"That's kind of somebody I tried to model myself after."

One move of Freeney's Hughes said he admires is one he hasn't quite mastered. Then again, few have mastered the spin move that many considered the trademark move of Freeney's five-time Pro Bowl career.

"I have to work on that spin," Hughes said, adding with a laugh, "He has a pretty nasty spin. That's something I need to work on and it might take me a while, but that's something I plan on adding to my repertoire."

Enough of a fan of Freeney's is Hughes that when the Colts played the Saints in the Super Bowl he watched with more than a passing interest. Freeney did not practice for the two weeks leading to the game because of an ankle injury, then returned and had a first-half sack in the Colts' Super Bowl XLIV loss in South Florida.

"When he went out there and performed as he did, I was excited," Hughes said. "I was upset they lost, but at the same time, I was excited he's out there playing – just the way he uses his speed and the way he uses it to be successful – power rushing moves, then that deadly spin he has."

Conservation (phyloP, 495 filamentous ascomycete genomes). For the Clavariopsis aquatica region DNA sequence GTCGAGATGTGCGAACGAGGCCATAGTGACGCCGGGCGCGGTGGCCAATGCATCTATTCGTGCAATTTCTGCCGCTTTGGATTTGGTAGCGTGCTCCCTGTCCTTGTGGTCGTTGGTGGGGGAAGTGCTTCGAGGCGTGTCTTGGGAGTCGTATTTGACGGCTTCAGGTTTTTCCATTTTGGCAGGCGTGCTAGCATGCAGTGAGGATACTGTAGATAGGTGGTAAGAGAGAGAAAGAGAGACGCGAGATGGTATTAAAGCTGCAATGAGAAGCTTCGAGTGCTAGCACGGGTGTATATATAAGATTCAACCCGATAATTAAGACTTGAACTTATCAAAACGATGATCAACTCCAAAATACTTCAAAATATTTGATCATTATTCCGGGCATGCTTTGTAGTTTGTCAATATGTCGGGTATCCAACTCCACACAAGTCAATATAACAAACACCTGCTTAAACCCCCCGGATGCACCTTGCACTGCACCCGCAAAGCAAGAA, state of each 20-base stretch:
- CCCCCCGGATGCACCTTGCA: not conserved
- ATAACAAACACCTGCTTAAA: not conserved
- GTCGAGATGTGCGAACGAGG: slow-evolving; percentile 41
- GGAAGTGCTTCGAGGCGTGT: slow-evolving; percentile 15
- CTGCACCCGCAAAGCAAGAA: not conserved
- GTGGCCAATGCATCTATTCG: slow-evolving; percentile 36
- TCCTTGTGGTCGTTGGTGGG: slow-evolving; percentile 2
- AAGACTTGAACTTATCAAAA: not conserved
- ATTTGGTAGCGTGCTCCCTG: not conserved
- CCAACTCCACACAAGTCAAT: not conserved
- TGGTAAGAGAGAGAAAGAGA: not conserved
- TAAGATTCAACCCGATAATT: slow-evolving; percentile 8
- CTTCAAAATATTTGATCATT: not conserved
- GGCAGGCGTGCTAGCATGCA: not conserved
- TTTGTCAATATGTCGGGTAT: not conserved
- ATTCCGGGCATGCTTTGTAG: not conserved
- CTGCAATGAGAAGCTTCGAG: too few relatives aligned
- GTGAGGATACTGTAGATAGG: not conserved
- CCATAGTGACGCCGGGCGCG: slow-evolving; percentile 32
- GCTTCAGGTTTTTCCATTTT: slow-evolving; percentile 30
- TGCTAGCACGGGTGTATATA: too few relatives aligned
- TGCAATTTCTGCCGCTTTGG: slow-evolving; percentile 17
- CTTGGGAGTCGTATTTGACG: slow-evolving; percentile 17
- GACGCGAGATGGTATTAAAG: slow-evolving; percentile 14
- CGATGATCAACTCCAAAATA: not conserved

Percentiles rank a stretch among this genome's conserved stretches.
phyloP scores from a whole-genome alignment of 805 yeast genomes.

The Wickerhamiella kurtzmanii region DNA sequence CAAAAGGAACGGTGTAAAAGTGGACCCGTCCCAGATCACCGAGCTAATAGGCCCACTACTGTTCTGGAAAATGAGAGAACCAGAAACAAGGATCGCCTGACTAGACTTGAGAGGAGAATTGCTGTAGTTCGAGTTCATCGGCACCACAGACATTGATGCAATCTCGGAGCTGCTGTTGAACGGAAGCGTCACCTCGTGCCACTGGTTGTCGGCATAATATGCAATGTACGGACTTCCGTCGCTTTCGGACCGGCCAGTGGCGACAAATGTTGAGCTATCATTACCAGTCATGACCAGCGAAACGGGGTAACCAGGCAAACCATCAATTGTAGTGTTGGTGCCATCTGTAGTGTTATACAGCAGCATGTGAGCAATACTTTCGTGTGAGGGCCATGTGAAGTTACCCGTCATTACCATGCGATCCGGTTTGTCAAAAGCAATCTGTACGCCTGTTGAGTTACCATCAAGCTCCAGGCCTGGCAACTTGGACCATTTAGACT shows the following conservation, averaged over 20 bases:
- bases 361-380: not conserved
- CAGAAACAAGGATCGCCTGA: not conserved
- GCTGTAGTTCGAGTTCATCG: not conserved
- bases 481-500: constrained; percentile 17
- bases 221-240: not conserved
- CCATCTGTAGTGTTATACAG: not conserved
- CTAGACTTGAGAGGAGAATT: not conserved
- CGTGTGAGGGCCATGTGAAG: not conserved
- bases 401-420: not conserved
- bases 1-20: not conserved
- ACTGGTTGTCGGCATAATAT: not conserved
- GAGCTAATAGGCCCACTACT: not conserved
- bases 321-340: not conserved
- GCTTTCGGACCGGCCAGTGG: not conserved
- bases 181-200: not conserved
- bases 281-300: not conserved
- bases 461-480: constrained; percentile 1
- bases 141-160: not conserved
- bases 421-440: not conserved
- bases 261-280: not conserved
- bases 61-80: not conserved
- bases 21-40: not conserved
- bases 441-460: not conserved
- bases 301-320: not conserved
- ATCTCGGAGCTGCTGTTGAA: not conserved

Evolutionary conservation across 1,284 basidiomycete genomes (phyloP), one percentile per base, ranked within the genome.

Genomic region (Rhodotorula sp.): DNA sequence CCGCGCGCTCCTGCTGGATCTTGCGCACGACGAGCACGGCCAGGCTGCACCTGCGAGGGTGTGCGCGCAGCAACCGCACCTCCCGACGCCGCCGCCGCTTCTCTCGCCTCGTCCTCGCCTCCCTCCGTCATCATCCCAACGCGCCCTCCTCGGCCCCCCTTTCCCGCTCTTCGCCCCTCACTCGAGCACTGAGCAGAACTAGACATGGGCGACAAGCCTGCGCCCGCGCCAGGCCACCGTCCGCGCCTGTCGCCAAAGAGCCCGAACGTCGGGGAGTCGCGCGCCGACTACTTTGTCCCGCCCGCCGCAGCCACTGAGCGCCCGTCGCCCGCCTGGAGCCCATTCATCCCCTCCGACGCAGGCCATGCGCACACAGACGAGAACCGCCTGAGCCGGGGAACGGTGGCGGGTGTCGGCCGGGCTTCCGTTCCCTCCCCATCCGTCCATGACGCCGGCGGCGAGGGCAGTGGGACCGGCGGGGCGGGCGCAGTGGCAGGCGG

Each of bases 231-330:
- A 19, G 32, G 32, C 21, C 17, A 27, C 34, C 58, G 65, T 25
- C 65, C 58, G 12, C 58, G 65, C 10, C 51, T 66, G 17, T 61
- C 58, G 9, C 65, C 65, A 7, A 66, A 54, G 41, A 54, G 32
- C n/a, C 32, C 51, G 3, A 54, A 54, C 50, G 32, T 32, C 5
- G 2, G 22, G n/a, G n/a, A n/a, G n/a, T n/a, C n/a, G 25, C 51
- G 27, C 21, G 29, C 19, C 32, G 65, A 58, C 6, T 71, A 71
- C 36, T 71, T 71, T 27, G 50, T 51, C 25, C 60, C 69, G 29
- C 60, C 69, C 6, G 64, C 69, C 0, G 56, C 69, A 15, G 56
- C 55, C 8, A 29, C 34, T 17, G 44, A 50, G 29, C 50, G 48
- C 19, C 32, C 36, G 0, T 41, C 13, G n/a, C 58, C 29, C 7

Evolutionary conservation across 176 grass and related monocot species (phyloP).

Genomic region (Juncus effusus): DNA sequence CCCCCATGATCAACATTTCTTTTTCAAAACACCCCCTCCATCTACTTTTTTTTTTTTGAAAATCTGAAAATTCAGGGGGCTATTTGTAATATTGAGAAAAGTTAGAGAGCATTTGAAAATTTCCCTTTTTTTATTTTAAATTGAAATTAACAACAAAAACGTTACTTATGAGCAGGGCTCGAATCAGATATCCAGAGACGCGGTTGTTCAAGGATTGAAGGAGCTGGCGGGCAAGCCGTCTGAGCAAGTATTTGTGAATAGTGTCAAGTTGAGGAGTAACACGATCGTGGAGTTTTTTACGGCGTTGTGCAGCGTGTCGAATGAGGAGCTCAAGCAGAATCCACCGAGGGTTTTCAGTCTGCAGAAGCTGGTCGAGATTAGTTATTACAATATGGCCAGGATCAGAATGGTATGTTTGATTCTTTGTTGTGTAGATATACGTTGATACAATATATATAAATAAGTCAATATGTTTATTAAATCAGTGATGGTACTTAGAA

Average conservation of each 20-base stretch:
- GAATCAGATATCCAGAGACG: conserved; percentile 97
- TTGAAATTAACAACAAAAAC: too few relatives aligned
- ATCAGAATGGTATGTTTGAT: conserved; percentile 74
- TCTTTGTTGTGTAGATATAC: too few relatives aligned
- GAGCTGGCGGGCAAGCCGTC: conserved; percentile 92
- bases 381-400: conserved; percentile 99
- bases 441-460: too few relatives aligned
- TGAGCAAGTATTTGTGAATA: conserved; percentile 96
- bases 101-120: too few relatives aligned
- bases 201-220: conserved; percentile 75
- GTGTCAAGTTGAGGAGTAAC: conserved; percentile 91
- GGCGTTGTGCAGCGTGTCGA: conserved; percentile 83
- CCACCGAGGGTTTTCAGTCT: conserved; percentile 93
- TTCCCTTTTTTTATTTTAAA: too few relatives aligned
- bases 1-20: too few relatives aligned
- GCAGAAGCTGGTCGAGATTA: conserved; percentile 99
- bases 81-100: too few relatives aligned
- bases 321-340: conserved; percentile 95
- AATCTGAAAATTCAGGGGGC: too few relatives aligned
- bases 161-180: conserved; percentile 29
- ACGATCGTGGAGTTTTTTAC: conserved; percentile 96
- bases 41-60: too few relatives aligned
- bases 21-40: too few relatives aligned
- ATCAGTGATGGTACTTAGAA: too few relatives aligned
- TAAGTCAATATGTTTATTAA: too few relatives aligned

All of those things, Hughes said are things he aspires to have, and things he will work to obtain. Because Hughes said what he mostly wants in the NFL is the same thing he wanted when he went to college – to find someway to contribute, to make plays and to find some way to play.

That, he said, was why although he wanted to play running back, he made a transition that eventually ended up with an opportunity he wanted all along.

"Initially, I was little bummed out because I grew up playing the running back position," Hughes said. "At the same time, the next question I asked was, 'How can I get out on the field?' They told me I had a great opportunity of doing that. I was all for it, just getting out on the field and playing football."